Museum of Gloucester
The impressive range of artefacts includes the Rufus Sita tombstone; the amazing Iron Age Birdlip mirror; one of the earliest backgammon sets in the world; dinosaur fossils; paintings by famous artists such as Gainsborough and Turner; full-sized dinosaurs; preserved wildlife from the city and the Gloucestershire countryside; beautiful antique furniture, glass, ceramics and silver; and hands-on displays, computer quizzes and activity workstations throughout the galleries. An exciting range of temporary exhibitions spotlights anything from contemporary art and textiles to dinosaurs and local history. The museum also hosts children’s holiday activities and regular special events.
Facilities – at a glance
Suitable for all child ages
- Parking nearby
- Fully accessible
- Facilities: Lift to 1st floor galleries, induction loops
- Accessible toilets
- Opening Times: Open Tue-Sat 10-5. Closed 15 Dec-1 Jan
Also in the Area
About The area
Gloucestershire is home to a variety of landscapes. The Cotswolds, a region of gentle hills, valleys and gem-like villages, roll through the county. To their west is the Severn Plain, watered by Britain’s longest river, and characterised by orchards and farms marked out by hedgerows that blaze with mayflower in the spring, and beyond the Severn are the Forest of Dean and the Wye Valley.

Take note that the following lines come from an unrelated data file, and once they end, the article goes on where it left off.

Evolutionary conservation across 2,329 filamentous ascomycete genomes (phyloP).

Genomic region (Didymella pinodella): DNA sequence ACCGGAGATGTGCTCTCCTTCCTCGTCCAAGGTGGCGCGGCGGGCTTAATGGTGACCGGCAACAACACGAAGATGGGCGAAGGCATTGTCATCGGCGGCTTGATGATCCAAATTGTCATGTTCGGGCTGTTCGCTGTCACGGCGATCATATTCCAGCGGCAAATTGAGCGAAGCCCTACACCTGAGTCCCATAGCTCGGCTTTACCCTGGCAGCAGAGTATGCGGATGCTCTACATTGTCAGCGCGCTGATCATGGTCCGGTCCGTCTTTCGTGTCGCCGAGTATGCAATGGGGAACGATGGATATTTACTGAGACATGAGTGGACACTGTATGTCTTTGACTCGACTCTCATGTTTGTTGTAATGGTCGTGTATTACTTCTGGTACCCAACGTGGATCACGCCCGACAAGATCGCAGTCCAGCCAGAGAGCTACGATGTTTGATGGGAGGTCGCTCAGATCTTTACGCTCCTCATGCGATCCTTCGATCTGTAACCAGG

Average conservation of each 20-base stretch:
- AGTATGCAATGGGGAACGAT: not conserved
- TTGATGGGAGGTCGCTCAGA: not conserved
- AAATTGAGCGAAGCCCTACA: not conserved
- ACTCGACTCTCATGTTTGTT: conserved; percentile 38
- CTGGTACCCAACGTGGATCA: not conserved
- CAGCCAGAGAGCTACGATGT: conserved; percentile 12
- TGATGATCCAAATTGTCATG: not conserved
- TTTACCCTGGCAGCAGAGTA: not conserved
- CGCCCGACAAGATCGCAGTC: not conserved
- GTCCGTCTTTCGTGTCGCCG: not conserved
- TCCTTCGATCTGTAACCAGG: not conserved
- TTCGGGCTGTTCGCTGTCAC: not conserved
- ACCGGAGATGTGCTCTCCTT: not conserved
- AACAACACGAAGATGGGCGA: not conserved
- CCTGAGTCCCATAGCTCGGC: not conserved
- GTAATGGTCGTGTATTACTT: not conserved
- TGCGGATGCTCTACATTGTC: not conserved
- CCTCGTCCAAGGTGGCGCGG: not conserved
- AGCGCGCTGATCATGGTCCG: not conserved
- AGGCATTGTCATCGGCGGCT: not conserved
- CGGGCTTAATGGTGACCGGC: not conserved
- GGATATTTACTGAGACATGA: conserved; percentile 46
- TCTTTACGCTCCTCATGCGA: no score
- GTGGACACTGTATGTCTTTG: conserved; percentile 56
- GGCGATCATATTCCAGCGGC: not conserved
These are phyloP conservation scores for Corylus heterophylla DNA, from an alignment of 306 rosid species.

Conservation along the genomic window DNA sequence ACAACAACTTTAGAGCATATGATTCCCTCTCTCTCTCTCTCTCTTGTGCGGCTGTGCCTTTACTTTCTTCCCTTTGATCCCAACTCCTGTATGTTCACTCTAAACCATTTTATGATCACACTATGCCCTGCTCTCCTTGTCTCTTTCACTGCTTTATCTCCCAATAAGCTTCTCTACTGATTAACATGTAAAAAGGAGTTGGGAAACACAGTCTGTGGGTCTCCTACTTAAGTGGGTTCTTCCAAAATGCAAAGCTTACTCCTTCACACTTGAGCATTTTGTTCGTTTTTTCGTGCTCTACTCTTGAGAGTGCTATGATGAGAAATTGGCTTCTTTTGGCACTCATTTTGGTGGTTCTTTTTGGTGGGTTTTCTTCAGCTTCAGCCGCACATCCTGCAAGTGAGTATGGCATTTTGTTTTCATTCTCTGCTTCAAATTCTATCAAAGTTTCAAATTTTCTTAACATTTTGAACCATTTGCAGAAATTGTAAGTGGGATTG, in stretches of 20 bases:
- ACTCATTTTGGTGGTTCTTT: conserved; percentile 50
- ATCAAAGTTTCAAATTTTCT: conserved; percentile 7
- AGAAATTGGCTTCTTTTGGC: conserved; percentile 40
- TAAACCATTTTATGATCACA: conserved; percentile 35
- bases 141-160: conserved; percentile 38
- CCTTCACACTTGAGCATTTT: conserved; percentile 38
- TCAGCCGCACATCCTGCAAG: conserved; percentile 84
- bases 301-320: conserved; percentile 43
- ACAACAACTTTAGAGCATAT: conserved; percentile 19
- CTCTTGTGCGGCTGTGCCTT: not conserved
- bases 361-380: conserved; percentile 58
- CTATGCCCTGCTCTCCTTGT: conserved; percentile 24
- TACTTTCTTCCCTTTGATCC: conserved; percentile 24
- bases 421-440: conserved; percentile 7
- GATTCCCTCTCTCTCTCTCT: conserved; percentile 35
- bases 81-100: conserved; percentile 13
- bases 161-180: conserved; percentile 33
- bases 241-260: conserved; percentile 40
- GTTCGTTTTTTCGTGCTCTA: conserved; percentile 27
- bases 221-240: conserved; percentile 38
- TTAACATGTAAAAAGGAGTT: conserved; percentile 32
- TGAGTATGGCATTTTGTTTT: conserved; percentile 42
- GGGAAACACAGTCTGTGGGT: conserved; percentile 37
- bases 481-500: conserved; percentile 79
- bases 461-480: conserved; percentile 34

Throughout the county you are never far away from the past. Neolithic burial chambers are widespread, and so too are the remains of Roman villas, many of which retain the fine mosaic work produced by Cirencester workshops. There are several examples of Saxon building, while in the Stroud valleys abandoned mills and canals are the mark left by the Industrial Revolution. Gloucestershire has always been known for its abbeys, but most of them have disappeared or lie in ruins. However, few counties can equal the churches that remain here. These are many and diverse, from the ‘wool’ churches in Chipping Campden and Northleach, to the cathedral at Gloucester, the abbey church at Tewkesbury or remote St Mary’s, standing alone near Dymock.
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